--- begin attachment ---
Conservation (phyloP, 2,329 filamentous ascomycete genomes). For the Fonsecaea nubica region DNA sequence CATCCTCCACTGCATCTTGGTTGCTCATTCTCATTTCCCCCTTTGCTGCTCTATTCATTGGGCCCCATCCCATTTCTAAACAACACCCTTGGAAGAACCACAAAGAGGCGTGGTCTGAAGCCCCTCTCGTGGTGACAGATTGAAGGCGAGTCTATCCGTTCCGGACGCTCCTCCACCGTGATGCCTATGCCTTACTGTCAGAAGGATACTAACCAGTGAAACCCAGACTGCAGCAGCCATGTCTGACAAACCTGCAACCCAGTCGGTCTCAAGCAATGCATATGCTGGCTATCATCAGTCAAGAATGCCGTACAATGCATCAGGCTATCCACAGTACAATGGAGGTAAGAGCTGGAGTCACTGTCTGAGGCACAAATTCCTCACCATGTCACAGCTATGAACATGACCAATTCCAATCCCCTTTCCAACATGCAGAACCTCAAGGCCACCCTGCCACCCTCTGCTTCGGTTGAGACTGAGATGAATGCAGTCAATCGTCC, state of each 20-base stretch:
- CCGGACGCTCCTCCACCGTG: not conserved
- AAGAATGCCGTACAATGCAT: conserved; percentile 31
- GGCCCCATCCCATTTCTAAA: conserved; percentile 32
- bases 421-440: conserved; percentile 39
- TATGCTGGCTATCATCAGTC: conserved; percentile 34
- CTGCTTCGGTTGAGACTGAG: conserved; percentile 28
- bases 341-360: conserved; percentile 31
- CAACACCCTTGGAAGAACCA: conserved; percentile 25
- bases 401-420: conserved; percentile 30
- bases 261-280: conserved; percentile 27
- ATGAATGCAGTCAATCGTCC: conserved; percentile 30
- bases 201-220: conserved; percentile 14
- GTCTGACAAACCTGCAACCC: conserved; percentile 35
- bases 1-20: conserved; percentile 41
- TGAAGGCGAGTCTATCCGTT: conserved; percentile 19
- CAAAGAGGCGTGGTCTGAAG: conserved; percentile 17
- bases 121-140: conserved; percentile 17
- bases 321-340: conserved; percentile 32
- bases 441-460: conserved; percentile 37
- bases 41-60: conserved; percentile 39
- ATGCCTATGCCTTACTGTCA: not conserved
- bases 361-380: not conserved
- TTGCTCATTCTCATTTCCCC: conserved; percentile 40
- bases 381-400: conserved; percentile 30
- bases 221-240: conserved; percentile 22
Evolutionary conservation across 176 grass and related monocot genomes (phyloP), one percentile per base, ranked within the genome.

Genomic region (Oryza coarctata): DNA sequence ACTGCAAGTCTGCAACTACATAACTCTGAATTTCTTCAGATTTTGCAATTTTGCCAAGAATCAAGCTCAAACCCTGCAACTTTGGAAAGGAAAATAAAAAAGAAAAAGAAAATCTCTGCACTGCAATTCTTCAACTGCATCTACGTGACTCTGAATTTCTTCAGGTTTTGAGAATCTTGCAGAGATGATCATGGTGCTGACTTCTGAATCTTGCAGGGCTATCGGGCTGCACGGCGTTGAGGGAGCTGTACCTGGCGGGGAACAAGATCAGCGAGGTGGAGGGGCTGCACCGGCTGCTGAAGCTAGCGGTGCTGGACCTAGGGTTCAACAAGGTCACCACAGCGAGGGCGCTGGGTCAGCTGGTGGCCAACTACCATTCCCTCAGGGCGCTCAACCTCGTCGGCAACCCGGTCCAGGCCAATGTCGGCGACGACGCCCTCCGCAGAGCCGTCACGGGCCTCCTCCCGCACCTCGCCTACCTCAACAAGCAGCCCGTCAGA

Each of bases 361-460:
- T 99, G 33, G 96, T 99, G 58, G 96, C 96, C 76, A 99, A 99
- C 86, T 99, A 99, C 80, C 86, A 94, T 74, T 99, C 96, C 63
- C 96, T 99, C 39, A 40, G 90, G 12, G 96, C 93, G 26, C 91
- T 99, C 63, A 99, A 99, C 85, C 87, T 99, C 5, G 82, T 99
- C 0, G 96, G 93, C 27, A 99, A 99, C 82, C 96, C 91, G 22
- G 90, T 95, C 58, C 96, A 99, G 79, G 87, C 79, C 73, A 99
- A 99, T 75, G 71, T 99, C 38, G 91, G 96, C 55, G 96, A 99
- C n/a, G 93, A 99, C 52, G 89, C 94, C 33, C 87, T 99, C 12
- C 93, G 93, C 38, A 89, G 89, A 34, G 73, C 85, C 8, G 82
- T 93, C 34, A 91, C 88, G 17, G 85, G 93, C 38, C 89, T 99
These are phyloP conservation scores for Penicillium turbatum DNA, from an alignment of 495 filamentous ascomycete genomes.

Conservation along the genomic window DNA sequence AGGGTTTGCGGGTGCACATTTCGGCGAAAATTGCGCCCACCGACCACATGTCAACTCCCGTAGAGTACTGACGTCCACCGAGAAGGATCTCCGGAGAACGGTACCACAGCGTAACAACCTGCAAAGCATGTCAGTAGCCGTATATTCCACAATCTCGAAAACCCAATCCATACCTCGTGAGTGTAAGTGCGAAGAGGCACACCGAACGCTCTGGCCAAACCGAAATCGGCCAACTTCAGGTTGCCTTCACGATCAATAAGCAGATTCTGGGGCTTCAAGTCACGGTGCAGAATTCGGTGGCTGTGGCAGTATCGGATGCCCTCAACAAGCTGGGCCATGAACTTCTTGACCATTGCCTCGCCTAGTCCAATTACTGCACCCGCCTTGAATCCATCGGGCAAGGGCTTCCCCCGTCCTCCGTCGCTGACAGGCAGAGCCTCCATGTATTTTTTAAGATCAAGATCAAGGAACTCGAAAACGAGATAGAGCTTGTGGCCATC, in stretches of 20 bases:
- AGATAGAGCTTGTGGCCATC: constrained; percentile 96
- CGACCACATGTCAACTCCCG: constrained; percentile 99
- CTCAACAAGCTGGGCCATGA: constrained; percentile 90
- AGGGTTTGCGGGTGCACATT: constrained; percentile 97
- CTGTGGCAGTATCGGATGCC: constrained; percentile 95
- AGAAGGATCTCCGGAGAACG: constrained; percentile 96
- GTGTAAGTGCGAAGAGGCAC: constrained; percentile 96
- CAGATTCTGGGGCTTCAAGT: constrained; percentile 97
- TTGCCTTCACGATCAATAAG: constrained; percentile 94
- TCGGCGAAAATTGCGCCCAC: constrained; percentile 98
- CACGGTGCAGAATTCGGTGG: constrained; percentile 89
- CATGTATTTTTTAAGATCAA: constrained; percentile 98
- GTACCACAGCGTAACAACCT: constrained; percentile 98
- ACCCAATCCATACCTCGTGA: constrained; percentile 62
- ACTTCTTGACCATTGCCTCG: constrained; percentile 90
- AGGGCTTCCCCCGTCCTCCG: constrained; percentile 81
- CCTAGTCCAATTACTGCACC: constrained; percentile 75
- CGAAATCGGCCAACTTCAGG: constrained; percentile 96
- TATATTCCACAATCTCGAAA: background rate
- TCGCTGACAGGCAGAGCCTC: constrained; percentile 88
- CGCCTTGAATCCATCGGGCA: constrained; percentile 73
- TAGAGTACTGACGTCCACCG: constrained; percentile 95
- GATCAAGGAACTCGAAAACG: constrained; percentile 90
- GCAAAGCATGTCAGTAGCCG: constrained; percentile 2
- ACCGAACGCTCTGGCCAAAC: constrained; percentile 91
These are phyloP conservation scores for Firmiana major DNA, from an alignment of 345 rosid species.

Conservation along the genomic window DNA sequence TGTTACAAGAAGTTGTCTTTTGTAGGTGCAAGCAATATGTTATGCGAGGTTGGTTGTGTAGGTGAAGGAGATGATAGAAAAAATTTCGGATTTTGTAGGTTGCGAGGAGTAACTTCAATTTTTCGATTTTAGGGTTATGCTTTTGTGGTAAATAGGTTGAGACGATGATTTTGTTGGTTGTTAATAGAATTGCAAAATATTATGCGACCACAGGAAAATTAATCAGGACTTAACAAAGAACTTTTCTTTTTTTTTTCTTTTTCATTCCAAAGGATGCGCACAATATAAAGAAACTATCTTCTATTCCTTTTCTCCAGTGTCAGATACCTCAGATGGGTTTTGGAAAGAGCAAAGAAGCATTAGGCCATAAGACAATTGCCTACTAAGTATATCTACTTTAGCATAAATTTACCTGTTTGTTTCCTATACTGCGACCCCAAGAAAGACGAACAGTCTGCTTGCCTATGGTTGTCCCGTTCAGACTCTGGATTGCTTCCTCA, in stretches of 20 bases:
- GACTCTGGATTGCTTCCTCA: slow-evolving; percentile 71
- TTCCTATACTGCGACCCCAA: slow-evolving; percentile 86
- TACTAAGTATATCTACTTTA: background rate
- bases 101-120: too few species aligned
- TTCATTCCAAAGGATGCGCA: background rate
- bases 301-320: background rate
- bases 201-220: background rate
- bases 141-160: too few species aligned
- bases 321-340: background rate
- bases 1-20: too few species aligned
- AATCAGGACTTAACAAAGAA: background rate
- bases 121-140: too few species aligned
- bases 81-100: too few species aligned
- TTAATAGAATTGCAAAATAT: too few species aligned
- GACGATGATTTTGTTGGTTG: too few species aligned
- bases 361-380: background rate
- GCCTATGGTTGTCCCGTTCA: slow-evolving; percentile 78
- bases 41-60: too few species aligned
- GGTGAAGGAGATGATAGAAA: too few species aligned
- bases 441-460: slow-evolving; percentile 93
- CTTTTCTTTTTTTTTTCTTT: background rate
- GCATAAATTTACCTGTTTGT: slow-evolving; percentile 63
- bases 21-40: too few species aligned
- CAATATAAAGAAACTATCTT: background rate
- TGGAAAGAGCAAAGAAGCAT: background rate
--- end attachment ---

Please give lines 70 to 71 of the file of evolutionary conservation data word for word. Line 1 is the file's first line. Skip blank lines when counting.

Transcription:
- TTCCTATACTGCGACCCCAA: slow-evolving; percentile 86
- TACTAAGTATATCTACTTTA: background rate